This is the second post (of two) on psychoanalytic anthropology. The previous post, which discussed background details, is located here. There is significant diversity in how anthropologists have engaged or adopted psychoanalytic methods and theory in their ethnographic research and writing. To summarize these perspectives, I grouped these approaches into four categories. While presented as… Continue reading An Introduction to Psychoanalytic Anthropology: Perspectives (2/2)
There has always been a kinship between anthropology and psychoanalysis, however uneven, from Freud’s interest in anthropological data and his attempts to link the psyche with social forms, to more contemporary shared theorizations of the self and subjectivity in culturally diverse contexts. Psychoanalyst and anthropologist Elizabeth Bott-Spillius believed that while the content and expressions between… Continue reading An Introduction to Psychoanalytic Anthropology: The Background (1/2)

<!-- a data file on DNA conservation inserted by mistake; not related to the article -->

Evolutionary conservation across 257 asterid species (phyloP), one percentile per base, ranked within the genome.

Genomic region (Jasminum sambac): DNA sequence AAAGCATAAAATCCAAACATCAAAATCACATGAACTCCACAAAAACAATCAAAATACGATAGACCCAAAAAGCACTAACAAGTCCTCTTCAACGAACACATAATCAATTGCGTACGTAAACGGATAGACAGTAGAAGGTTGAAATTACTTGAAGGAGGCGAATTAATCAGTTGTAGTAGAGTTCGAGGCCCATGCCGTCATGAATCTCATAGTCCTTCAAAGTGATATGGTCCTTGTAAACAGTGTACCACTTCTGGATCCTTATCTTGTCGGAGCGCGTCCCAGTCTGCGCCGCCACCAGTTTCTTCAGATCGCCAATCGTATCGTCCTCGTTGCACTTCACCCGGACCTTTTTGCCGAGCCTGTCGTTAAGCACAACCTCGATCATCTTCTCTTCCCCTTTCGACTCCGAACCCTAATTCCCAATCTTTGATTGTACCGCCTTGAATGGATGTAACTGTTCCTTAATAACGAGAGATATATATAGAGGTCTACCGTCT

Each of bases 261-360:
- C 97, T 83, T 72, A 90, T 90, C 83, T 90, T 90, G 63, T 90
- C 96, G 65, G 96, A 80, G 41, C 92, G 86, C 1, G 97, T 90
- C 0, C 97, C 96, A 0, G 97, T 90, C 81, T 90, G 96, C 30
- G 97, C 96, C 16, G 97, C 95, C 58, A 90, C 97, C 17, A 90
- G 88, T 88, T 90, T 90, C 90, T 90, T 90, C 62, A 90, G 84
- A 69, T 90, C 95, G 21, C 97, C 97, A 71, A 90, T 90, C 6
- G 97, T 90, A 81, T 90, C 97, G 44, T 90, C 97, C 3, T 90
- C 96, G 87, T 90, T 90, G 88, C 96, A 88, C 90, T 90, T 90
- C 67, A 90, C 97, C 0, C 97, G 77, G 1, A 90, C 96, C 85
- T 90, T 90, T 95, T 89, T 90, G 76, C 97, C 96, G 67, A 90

I frequently refer to parts of my research and writing as working from a "cultural psychodynamic" perspective. What is this? In short, it is a theory and methodology that brings together perspectives from cultural phenomenology and psychoanalysis (culture + psyche). It emphasizes the complexity of cultural subjects and examines the ways in which culture and… Continue reading What is Cultural Psychodynamics?
As I wrote about infanticide and the “spirit child” phenomenon in Northern Ghana, I became interested in how narratives of vulnerability and difficult human experiences can evoke powerful emotional and imaginative reactions in listeners and readers. Spirit children are, most often, disabled or ill children believed to be spirits sent to destroy the family. In… Continue reading Finding Empathy Through Troubling Stories